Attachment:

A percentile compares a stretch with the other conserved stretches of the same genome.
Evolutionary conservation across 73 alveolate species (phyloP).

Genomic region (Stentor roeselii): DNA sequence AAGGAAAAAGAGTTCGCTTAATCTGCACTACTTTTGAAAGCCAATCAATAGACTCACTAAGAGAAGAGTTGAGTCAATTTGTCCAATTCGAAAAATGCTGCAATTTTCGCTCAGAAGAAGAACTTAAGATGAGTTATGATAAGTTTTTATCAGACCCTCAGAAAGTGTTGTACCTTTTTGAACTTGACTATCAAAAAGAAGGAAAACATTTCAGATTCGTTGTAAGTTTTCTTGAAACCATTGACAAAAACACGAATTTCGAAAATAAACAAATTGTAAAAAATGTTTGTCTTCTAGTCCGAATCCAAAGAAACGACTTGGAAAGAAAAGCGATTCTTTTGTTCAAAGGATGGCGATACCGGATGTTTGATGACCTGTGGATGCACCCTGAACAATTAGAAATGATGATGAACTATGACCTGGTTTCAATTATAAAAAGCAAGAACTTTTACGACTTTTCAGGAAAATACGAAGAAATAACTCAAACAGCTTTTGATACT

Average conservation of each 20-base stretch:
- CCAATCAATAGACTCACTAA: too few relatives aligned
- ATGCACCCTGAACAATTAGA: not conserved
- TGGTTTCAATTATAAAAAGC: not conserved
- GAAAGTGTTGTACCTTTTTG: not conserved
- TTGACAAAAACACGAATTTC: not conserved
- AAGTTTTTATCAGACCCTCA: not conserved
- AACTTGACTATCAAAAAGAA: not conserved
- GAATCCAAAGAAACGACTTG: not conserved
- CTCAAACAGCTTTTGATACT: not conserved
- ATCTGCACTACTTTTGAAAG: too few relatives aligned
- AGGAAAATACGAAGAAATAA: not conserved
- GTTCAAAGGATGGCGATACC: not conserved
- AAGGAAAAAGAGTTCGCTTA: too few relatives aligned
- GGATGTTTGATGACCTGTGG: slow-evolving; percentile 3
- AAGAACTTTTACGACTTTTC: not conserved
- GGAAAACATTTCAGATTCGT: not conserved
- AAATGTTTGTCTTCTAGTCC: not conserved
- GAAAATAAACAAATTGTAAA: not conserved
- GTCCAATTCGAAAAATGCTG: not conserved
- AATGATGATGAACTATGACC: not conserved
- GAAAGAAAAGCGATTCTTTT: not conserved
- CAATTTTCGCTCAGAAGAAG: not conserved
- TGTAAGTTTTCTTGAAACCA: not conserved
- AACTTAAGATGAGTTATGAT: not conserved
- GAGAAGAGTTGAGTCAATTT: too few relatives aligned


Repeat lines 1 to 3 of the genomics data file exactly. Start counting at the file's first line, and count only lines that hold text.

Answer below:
A percentile compares a stretch with the other conserved stretches of the same genome.
Evolutionary conservation across 73 alveolate species (phyloP).

Genomic region (Stentor roeselii): DNA sequence AAGGAAAAAGAGTTCGCTTAATCTGCACTACTTTTGAAAGCCAATCAATAGACTCACTAAGAGAAGAGTTGAGTCAATTTGTCCAATTCGAAAAATGCTGCAATTTTCGCTCAGAAGAAGAACTTAAGATGAGTTATGATAAGTTTTTATCAGACCCTCAGAAAGTGTTGTACCTTTTTGAACTTGACTATCAAAAAGAAGGAAAACATTTCAGATTCGTTGTAAGTTTTCTTGAAACCATTGACAAAAACACGAATTTCGAAAATAAACAAATTGTAAAAAATGTTTGTCTTCTAGTCCGAATCCAAAGAAACGACTTGGAAAGAAAAGCGATTCTTTTGTTCAAAGGATGGCGATACCGGATGTTTGATGACCTGTGGATGCACCCTGAACAATTAGAAATGATGATGAACTATGACCTGGTTTCAATTATAAAAAGCAAGAACTTTTACGACTTTTCAGGAAAATACGAAGAAATAACTCAAACAGCTTTTGATACT